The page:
The S&P 500 index was on track for its first daily drop of more than 1 percent in almost three months on Thursday as investors grew cautious over escalating tensions between the United States and North Korea.

The loss of appetite for risk followed North Korea's claim it was completing plans to fire four intermediate-range missiles over Japan to land near the U.S. Pacific territory of Guam in an unusually detailed threat. U.S. President Donald Trump said on Thursday afternoon that his earlier warnings to North Korea may not have been tough enough.

The three major U.S. indices have sold off this week amid investors' jitters after Trump said on Tuesday that threats from Pyongyang would be "met with fire and fury like the world has never seen."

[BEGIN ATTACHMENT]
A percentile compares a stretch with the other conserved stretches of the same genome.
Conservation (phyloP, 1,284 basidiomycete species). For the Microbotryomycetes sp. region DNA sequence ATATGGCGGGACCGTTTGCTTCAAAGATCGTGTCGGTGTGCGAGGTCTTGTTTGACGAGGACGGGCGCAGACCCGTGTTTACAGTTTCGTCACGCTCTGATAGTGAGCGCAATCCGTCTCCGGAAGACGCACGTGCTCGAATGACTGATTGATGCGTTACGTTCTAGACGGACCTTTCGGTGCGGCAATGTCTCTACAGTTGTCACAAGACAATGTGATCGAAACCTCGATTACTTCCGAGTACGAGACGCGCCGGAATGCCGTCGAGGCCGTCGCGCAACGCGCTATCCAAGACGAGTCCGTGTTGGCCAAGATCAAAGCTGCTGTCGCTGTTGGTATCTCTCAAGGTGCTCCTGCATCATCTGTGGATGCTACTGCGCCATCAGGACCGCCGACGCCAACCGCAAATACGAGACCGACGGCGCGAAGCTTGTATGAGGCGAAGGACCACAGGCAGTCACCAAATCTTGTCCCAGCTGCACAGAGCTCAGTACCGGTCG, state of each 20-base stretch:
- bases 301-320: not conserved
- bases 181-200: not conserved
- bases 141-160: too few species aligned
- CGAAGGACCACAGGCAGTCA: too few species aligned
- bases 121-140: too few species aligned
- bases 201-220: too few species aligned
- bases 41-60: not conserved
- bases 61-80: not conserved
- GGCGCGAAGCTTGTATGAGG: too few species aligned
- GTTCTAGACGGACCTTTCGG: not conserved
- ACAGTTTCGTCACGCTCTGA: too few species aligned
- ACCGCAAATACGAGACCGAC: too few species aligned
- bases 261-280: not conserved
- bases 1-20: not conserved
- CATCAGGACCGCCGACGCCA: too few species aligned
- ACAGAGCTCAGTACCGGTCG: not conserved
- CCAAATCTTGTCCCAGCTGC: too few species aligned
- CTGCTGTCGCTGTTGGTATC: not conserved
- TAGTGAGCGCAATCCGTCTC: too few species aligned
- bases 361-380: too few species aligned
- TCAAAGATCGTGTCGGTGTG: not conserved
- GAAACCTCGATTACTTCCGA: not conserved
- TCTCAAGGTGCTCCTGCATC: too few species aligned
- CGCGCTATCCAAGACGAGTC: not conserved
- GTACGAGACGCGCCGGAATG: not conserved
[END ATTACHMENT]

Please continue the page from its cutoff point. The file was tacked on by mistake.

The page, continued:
Investors bought safe-haven assets such as gold, helping the precious metal touch a two-month high, and the Japanese Yen rose.

“We’re due for a little correction here. When you’re due, there’s always going to be something that happens in the world that’s going to make people nervous. It gives them almost a mental excuse to sell. What’s happened in North Korea is enough to do that,” said Matthew Peterson, Chief Wealth Strategist for LPL Financial in Charlotte, North Carolina.

“Although we certainly can get a five to seven percent correction, we don’t think it’s the start of a significant bear market.”

The CBOE Volatility Index, a barometer of expected near-term stock market volatility, rose to a near three-month high of 15.49. After paring gains it was still on track for its biggest one-day percentage gain since May 17.

This article was provided by Reuters.

The Dow Jones Industrial Average fell 162.59 points, or 0.74 percent, to 21,886.11, the S&P 500 lost 30.54 points, or 1.23 percent, to 2,443.48 and the Nasdaq Composite dropped 116.67 points, or 1.84 percent, to 6,235.66.

The last time the S&P closed down more than 1 percent was May 17.

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